Wednesday, March 22, 2017
Local groundwater agencies take shape
With a June 30 deadline approaching, agencies around California are working to finalize formation of local groundwater sustainability agencies. Under state law, the local agencies will develop groundwater sustainability plans for basins classified as high or medium priority for management. County Farm Bureau leaders monitoring the process say they’re striving to keep diverse groups working together as the process moves forward.
Flood damage in orchards to be assessed
The full impact of winter flooding on Central Valley orchards may not be known for months, according to University of California farm advisers. If trees have suffered damage from disease caused by waterlogged roots, the stress might not become apparent until the hot summer months. Orchard specialists advise farmers with flooded orchards to document the flooding and the condition of their trees, and file reports of losses with county agricultural commissioners.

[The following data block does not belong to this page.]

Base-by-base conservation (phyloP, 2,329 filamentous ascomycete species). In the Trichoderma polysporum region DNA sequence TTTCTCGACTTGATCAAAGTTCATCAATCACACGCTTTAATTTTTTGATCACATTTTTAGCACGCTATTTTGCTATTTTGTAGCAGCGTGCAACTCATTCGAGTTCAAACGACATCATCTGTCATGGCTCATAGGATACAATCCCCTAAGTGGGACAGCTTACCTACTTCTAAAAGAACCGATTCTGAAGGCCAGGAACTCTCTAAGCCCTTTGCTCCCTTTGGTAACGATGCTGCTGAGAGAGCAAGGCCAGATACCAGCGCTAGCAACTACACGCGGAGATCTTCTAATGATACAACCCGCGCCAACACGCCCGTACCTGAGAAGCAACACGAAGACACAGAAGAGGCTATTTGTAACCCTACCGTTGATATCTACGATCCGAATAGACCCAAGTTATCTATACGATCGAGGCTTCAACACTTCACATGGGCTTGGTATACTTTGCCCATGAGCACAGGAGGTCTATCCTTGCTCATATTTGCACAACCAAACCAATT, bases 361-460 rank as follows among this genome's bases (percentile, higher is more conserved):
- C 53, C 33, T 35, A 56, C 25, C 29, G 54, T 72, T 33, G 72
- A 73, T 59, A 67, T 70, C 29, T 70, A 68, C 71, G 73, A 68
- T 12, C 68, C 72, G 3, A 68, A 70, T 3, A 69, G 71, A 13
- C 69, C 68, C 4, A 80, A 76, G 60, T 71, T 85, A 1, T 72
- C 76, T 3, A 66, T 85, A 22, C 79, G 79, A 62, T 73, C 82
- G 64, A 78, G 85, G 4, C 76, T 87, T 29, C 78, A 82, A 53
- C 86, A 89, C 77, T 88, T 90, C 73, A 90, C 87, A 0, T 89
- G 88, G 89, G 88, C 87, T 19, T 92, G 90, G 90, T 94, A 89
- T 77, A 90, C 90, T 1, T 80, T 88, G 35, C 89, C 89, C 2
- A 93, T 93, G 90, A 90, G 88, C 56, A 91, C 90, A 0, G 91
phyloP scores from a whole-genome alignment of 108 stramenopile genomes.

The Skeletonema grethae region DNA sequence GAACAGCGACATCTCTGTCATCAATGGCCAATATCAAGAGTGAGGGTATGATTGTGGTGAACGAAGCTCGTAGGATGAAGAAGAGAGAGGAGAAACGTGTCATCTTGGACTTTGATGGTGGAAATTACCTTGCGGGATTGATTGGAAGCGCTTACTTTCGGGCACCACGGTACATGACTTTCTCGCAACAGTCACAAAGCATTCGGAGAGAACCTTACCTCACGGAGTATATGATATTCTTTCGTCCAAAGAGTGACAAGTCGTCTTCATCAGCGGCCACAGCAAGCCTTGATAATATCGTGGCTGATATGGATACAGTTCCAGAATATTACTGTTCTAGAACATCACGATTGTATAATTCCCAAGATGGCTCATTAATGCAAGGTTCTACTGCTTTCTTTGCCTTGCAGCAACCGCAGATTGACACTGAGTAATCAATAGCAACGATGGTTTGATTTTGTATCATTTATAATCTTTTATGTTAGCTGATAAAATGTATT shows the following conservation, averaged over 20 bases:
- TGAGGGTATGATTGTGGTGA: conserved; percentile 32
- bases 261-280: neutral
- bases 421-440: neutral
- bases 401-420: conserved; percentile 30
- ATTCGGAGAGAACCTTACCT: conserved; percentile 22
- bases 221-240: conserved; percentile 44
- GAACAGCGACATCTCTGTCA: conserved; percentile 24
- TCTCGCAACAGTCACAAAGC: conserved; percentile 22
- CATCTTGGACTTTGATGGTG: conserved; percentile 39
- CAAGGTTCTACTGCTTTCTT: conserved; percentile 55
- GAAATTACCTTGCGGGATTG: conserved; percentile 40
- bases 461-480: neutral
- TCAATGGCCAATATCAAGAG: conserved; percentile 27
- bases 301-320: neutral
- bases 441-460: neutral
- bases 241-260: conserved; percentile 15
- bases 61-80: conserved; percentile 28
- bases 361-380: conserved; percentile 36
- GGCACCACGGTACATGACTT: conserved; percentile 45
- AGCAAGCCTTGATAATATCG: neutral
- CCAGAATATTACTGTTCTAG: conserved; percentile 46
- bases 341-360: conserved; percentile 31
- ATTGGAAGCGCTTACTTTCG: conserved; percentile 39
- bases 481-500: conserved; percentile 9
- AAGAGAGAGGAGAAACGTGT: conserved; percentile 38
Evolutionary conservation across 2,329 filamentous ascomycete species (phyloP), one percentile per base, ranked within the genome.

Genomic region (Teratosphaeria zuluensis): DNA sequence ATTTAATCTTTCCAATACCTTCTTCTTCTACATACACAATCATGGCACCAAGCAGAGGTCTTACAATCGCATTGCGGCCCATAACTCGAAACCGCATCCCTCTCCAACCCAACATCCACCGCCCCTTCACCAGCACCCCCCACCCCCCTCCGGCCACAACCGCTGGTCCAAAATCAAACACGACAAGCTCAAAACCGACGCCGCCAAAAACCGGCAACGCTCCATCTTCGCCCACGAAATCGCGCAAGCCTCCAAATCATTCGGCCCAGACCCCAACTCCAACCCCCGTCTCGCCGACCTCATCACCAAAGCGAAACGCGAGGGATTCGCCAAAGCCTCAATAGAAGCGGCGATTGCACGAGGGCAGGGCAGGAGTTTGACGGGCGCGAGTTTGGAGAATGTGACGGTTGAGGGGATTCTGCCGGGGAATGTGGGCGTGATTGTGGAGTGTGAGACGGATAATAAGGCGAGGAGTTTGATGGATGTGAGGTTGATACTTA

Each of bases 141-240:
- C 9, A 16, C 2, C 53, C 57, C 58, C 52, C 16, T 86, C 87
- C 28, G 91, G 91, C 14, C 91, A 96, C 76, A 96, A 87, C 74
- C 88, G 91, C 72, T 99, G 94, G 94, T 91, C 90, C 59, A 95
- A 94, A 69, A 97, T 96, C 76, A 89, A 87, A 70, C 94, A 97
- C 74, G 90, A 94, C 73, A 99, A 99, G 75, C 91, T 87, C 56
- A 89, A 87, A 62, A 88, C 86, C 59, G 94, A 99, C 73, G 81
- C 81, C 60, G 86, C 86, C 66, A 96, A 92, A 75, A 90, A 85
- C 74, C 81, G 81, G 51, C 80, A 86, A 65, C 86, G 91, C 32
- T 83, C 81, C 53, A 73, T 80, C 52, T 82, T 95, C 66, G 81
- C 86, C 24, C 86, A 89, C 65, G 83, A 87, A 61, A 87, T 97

Spinach demand increases
The popularity of packaged salads has fueled demand for organic spinach, with at least 40 percent of California acreage now grown organically. As they plant more, spinach farmers look to crop breeders to develop varieties that resist a plant disease. The fungus reduces yields, and there’s no organic product to attack it. That means farmers must vary their growing methods to avoid the fungus while breeders produce new, resistant spinach varieties.
California celebrates Ag Day
It’ll be California Ag Day at the Capitol in Sacramento Wednesday, as farmers, ranchers, public officials and other people gather for an annual celebration of the state’s bounty. Visitors will be able to sample California-grown food and farm products, see farm animals and learn about the variety of commodities grown in the state. California has been the nation’s top farm state for generations, producing more than 400 different crops and commodities.